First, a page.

On August 27, 1962, the Twenty-fourth Amendment (Amendment XXIV) of the United States Constitution was proposed. The Twenty-fourth Amendment prohibits both Congress and the states from conditioning the right to vote in federal elections on payment of a poll tax or other types of tax. The amendment was ratified by the states on January 23, 1964. When the 24th Amendment was ratified in 1964, five states still retained a poll tax. Those states were Alabama, Arkansas, Mississippi, Texas, and Virginia. These states continues the practice even though the amendment prohibited requiring a poll tax for voters in federal elections. Finally, in 1966 the US Supreme Court ruled 6–3 in Harper v. Virginia Board of Elections, that poll taxes for any level of elections were unconstitutional. The ruling stated that the poll tax violated the Equal Protection Clause of the Fourteenth Amendment. Further litigation related to potential discriminatory effects of voter registration requirements has generally been based on application of this clause. Those of us living today, might not have heard of a thing called a Poll Tax, but it was a very real thing, and with the election process just behind us, I think this might be something worth hearing. The Poll Tax was also known as a head tax or a capitation tax (meaning a tax for a head count).

As the final day of 2020 arrives, I find myself…relieved. This has been a hard year in so many ways…so many losses. Setting aside the loss of friends and loved ones, because that is almost too much to go into, I will turn my attention instead to the Covid-19 Pandemic, the source of much of the loss we all felt this year. Countless numbers of people lost their jobs this year, or at least temporarily lost their source of income. We became isolated, even if we weren’t sick, we were told to wear masks, and even when things opened up partially, the churches were told to stay closed, while the abortion clinics were considered essential businesses. We were told to shelter in place, making us feel isolated and alone. We couldn’t visit loved ones in nursing homes or hospitals, making them feel alone and forgotten. We were told to skip the holidays and stay at home, further isolating all of us. Urgently needed surgeries and cancer treatments were postponed, because of the virus, but people could still kill the unborn babies. Don’t get me wrong, I do understand the seriousness of the virus, I lost loved ones and friends too, but the way things were handled, especially in Democratically run cities and states, did nothing to protect the people of this country. We tried to listen to the scientists, but they kept contradicting themselves and each other. One minute masks saved lives, the next they didn’t. I hate to be a person who only rants, but like most of us, I’m over it…and I’m over 2020.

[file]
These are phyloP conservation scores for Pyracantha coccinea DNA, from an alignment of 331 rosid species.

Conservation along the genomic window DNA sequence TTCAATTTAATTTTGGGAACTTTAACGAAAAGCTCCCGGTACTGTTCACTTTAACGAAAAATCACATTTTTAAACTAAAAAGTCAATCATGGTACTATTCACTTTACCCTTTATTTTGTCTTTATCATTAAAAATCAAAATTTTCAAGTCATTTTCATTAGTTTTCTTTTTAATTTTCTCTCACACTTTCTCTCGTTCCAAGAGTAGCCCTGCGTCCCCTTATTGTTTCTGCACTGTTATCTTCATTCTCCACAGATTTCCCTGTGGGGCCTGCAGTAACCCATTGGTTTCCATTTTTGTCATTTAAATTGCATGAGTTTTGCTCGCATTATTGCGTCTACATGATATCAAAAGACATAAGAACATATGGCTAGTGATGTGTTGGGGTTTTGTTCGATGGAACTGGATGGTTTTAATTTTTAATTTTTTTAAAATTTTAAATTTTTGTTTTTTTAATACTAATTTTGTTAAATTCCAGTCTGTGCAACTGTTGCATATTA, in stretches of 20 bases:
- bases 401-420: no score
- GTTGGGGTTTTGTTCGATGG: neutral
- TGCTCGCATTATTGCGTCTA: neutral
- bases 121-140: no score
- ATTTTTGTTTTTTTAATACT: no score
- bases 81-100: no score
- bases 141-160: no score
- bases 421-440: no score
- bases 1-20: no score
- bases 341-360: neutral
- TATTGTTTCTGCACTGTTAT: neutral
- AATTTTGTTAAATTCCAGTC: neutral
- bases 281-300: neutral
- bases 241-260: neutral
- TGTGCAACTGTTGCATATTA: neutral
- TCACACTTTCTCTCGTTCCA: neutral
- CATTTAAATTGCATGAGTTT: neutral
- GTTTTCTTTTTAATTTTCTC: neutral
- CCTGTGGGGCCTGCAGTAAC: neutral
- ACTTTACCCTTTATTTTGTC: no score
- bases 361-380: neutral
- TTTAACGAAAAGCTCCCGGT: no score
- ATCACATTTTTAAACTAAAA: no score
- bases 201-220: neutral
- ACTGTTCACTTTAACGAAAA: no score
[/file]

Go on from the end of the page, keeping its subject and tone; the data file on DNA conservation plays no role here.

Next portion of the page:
With all that has gone on in 2020, I am still able to say that I have high hopes for 2021. The craziness and sadness of 2020 will not last forever, because people have a strong tendency to have hope for the future. Pandemics have come and gone, and this one will too. As a nation, we will fight for our freedoms. We have done it before, and we are not scared to do it again. I believe we have God on our side, and in Him, we have the victory in every battle…especially this one. Whether people want the vaccine or not, it gives many people hope that there is an end to this Pandemic. I think that is the main thing that people are looking for these days…hope!!

As we close out 2020, we can consider it hindsight as we look forward to 202Won!! I really like that, because this nation, as well as many others, need a win right now, and I’m all for putting 2020 in the rearview mirror, and turning the mirror toward the ceiling so we don’t have to look at it ever again. We will persevere, and we will come back stronger, if we don’t lose hope and our strong faith in God!! I am a positive person, but I think 2020 was enough to try anyone’s patience and even faith, but we must never lose faith. Never doubt in the dark, what God told you in the light. And don’t ley what you see make you doubt what God has spoken. So, here’s to the end of 2020. Bring on 202Won!!! Happy New Year everyone.